2016 – New year, new challenges, new opportunities
It’s traditional in the New Year to look both forward and backward, reflecting on the past year and thinking about the future. In doing so it strikes me that some things don’t change very much: I continue to believe that our universities, and the growing proportion of people studying at them, will be fundamental to creating a globally competitive economy in Wales. Where once we depended on coal and steel, we now depend on a highly educated population that can create and navigate a world-beating knowledge economy for our future wellbeing and prosperity.
Wales’ universities are national assets. We don’t just teach our students — although the National Student Survey says we do that superlatively well — but we are major generators of investment and income for the wider Welsh economy. Universities provide an astonishing return on the investment made in them by the Welsh Government. An independent report in 2015 showed that with a relatively small amount of public money, Welsh universities created a huge economic impact for Wales, generating £4.6 billion of output in 2013/14. Higher education is a major economic actor in itself, creating almost 50,000 jobs in Wales (3.4% of the Welsh total). Confidence in a growing economy in turn generates an environment that will foster greater creativity and prosperity. And this is what will achieve the quality of life we aspire to: a society where a world-class health service, the elimination of poverty and a secure and rewarding future are available for all.
Graduates are key players in Wales’ economic growth. Employment can offer a route out of poverty, and universities have a central role in developing the high-level skills that allow people to create an inspiring career. More graduates are in work this year than at any time since 2007, and they earn almost £10,000 a year more than people without degrees. In Wales, 92% of graduates from full-time first degree courses are employed or in further study six months after leaving. Three and a half years after graduation, a higher proportion are in full-time employment than the UK average.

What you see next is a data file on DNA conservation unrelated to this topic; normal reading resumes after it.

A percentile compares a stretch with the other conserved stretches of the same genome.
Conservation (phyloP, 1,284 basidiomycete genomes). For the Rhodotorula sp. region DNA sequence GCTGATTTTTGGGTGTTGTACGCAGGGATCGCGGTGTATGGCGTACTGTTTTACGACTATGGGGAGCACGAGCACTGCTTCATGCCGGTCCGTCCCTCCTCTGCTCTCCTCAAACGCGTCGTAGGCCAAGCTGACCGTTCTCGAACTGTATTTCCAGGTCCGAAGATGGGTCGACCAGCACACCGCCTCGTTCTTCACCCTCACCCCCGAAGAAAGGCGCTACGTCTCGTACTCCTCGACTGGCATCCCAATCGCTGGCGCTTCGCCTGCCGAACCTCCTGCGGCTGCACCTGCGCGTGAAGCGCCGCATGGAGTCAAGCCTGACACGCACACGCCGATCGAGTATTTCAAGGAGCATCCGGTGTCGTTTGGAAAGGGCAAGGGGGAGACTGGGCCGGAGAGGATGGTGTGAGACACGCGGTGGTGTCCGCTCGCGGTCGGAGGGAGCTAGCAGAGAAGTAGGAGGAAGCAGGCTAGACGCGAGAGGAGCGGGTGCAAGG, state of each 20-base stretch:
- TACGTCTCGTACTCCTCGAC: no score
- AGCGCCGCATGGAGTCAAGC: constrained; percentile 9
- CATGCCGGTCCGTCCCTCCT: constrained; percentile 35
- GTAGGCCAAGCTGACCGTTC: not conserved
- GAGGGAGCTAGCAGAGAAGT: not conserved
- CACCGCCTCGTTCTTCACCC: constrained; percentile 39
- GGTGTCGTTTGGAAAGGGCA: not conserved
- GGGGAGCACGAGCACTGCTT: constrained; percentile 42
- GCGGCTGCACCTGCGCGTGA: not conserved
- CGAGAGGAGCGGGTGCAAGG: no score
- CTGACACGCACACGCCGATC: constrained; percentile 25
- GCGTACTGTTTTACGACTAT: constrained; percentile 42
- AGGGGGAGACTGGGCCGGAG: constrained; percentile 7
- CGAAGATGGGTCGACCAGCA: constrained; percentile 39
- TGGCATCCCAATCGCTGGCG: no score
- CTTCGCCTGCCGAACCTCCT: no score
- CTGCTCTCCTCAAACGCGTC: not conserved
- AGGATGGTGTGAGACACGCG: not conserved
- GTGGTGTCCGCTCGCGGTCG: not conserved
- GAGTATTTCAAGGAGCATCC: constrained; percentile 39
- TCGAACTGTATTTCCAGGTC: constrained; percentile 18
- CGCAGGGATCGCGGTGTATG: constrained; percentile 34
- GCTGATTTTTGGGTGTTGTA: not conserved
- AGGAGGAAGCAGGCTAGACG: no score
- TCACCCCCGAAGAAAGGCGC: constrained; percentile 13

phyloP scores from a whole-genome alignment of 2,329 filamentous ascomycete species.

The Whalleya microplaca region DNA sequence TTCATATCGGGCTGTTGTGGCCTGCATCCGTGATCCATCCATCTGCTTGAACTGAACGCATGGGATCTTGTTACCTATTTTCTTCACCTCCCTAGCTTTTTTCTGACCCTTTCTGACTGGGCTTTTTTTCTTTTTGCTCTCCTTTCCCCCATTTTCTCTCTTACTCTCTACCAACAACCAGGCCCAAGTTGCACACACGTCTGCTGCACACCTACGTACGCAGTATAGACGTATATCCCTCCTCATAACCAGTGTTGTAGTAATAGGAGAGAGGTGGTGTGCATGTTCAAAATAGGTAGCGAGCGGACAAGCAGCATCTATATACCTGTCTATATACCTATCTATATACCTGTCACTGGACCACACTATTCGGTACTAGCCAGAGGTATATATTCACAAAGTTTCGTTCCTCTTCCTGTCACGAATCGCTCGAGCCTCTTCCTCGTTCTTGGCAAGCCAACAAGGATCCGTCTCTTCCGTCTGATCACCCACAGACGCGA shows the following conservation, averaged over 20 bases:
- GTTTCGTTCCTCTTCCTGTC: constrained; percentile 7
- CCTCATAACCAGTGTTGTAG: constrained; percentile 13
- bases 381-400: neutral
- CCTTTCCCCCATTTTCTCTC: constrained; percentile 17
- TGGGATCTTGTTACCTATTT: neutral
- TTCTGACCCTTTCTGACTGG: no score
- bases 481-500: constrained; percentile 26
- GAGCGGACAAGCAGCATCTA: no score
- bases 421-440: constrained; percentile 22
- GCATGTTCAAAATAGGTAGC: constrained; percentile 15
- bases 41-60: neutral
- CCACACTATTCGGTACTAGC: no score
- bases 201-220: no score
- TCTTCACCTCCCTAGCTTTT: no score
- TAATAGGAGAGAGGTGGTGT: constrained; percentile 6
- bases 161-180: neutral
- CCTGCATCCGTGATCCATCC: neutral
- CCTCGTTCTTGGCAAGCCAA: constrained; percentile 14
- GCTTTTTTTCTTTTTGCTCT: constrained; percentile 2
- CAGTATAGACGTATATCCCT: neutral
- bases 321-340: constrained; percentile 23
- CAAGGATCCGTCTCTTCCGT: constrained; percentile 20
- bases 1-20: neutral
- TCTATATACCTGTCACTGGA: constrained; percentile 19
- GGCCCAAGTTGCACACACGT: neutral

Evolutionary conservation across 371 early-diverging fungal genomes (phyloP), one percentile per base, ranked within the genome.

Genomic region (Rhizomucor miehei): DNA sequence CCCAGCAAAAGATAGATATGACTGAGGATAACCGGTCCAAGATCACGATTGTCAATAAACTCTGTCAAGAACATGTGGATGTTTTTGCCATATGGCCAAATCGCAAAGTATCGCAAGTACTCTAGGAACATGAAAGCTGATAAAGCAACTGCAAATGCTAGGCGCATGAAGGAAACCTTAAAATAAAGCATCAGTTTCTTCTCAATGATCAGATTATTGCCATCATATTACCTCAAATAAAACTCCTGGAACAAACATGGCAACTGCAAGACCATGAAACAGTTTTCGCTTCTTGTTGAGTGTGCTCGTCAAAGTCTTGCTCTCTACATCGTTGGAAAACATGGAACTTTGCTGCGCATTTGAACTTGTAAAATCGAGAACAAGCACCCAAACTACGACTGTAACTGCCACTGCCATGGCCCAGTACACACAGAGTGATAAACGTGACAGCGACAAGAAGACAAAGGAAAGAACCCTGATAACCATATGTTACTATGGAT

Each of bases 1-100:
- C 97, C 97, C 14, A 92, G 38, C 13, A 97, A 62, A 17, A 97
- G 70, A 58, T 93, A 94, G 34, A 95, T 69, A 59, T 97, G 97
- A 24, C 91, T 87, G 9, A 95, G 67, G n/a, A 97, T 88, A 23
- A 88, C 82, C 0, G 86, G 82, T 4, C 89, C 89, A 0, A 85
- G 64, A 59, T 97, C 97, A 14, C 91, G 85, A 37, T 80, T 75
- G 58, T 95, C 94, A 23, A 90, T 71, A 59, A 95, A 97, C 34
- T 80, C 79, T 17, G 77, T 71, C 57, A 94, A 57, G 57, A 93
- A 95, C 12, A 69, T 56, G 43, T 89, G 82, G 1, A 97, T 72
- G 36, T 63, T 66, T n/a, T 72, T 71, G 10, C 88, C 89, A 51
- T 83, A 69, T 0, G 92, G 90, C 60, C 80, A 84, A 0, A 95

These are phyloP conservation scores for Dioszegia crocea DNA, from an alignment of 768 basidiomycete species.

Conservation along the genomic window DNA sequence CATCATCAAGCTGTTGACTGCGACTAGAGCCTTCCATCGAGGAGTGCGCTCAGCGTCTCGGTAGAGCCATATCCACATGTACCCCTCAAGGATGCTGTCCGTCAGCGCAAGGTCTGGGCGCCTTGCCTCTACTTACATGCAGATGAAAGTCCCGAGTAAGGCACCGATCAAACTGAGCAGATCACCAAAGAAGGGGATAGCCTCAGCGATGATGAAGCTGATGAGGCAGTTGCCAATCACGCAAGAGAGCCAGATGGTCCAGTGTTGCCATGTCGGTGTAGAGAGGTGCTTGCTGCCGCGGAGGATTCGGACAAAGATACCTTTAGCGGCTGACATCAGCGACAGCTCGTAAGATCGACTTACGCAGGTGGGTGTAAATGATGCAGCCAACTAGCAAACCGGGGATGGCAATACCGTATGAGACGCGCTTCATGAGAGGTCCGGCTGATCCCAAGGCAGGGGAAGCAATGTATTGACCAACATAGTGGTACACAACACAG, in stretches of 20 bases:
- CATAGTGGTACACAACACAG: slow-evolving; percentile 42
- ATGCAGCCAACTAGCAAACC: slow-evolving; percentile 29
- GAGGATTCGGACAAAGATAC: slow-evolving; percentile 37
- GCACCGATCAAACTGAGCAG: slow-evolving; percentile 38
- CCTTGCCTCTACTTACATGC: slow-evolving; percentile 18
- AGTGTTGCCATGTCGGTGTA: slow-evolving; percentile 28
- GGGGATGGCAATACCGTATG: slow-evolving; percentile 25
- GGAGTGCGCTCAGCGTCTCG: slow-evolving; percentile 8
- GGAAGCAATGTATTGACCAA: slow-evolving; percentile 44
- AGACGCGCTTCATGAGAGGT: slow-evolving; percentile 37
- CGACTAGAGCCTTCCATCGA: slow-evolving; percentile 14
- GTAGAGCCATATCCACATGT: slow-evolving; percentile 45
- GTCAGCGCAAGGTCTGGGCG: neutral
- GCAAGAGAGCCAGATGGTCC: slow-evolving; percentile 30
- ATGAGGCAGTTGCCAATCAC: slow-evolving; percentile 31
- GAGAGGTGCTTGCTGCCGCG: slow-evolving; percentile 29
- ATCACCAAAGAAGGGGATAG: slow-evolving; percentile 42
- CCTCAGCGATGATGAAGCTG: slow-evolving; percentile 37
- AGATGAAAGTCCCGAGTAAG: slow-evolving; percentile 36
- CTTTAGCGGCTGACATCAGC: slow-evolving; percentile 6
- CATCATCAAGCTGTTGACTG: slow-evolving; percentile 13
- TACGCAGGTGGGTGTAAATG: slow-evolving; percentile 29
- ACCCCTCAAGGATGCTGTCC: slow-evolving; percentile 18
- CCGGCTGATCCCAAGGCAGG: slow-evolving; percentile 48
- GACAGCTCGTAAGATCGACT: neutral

OECD data show that long-term economic growth is above all determined by knowledge accumulation and technological progress, and there are few sectors of the Welsh economy that are better placed to grow and generate export earnings than universities. Welsh universities already have the highest percentage of world-leading research in terms of its impact of any part of the UK, with almost half of it considered to be having a transformational effect on society and the economy.
However, the end of 2015 saw the publication of the Welsh Government’s budget for 2016/17, which proposes a cut of £41.4m (32%) to investment in universities in Wales. Welsh universities are understandably seriously concerned by this reduction, which could reach £61m or 47% in a single year when in-year cuts are taken into account. Furthermore, the proposed reductions are in addition to six successive years of major cuts to the HE budget, with a total reduction of £365m or 81% since 2010/11. While we have managed successfully to compensate for these reductions through tuition fee income up to now, that will not be possible if the proposed reduction goes ahead.
The area of greatest concern in the proposed funding shift is the inevitable decline in public funding for areas that are crucial to Wales’ social and economic growth: research, part-time and high-cost subjects as well as Welsh-medium teaching through the Coleg Cymraeg Cenedlaethol. It is subjects such as science, technology, engineering, mathematics and medicine that would be difficult to fund under these proposals. Subjects that are critical to our future.
My hope for 2016 is that these matters are fully and carefully considered. Our universities in Wales have the capacity to be the main agent of change for our future: with the people of Wales we can create a strong, knowledge-based economy and society. With your support we can be sure that this proud nation will be a leader not just in the UK, but in Europe and the world.
Professor Colin Riordan
Chair, Universities Wales